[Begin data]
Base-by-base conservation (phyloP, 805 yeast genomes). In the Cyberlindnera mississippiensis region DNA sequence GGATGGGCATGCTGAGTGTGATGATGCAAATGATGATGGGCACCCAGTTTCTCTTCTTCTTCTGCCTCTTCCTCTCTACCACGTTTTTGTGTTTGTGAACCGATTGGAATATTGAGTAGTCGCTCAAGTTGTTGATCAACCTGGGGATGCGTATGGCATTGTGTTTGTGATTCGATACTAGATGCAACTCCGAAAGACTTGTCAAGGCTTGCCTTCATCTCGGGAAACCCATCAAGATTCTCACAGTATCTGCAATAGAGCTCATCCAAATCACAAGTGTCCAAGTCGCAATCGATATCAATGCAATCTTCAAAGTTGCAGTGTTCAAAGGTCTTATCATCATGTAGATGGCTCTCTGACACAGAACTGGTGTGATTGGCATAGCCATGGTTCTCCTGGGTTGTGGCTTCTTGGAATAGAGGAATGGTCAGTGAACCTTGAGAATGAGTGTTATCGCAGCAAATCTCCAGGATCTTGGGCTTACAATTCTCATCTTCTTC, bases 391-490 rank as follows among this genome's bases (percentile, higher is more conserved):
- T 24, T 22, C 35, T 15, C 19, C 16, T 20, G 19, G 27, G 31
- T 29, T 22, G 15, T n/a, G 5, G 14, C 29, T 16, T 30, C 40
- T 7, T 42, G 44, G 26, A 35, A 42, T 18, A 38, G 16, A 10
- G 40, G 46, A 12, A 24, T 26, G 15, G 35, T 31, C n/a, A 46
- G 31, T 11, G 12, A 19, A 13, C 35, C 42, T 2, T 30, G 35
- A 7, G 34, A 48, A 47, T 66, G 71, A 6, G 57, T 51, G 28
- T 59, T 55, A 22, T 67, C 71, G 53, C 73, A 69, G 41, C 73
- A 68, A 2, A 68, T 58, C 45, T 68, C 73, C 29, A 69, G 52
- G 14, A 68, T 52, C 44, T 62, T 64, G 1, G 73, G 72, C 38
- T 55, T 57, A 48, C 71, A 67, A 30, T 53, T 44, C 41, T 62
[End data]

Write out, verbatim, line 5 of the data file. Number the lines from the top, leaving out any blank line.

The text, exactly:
- G 40, G 46, A 12, A 24, T 26, G 15, G 35, T 31, C n/a, A 46